Coastal Carolina Community College nursing student Precious Baker will be changing uniforms when she finishes her training.
The Navy veteran is looking forward to continuing her service to others in a new way and the challenges the medical profession has seen in the midst of the coronavirus pandemic haven’t lessened her excitement.
“I desire to be a nurse especially during this pandemic because I really believe nurses are frontline heroes,” Baker said. “I want to take all the training and knowledge being passed down to me and use it to help humanity. The type of critical thinking it takes to be a nurse is challenging yet rewarding when it saves a person’s life. I’m a veteran of the United States Navy where I once signed a contract to fight for my country, and I plan to do it all over again this time as a hero in a nurse’s uniform.”
Baker is a first-year student in Coastal Carolina Community College’s Associate Degree Nursing (ADN) program. The college offers a Practical Nursing Program and the ADN program, which includes the traditional option or the LPN-to-RN transition plan.
Coastal accepts 30 students for the ADN program each fall and 20 students for the Practical Nursing Program.
“Both nursing programs are high demand, limited enrollment programs,” said CCCC nursing instructor M. Christy Thomas. “The application period for the programs is a year out, which means students are applying a year in advance for acceptance into the programs. The programs remain in high demand due to the high quality of instruction, positive student experiences, and due to the need for more nurses.”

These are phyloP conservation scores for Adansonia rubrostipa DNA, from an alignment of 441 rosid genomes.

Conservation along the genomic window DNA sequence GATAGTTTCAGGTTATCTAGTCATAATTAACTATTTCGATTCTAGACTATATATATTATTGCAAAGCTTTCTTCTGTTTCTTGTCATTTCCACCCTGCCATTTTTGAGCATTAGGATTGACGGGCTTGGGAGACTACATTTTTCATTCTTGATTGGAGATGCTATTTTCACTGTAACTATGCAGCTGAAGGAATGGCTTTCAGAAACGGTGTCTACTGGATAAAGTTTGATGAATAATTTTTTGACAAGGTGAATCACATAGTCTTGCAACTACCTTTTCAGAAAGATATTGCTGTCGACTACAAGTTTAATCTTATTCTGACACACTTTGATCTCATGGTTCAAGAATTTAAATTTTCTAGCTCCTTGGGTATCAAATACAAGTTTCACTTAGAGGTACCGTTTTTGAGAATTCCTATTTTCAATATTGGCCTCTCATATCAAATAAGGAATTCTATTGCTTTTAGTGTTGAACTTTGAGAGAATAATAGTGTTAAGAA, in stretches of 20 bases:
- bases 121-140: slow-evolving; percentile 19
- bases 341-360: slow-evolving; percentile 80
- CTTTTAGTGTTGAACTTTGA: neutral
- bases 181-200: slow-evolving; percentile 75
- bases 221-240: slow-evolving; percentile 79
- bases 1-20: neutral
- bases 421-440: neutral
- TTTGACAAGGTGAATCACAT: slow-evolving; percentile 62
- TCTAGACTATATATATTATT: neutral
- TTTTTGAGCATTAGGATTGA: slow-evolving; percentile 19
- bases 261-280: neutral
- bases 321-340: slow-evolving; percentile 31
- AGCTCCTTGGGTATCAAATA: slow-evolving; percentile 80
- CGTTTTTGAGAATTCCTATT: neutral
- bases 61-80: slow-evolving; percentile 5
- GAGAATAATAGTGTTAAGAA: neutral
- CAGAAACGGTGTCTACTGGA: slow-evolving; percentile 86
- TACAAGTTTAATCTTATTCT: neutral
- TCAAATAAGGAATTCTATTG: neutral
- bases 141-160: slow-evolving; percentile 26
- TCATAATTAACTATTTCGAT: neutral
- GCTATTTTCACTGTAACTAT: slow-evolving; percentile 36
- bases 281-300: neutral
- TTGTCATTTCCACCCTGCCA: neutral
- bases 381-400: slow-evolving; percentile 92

Instructors and administrators with nursing programs at community colleges across the area say they haven’t noticed a decline in interest in the programs due to the pandemic but COVID-19 isn’t far from the minds of their students.
They talk about concerns students have in the classroom and Thomas believes their desire to help has only been strengthened.
“They express concern regarding the Registered Nurses and the demands placed on them during this pandemic,” Thomas said. “Students are seeing nurses work long shifts, overtime, and experiencing care fatigue. Their hearts go out to them, and it gives them a higher drive to complete the program to step out and help their mentors and future fellow nurses.”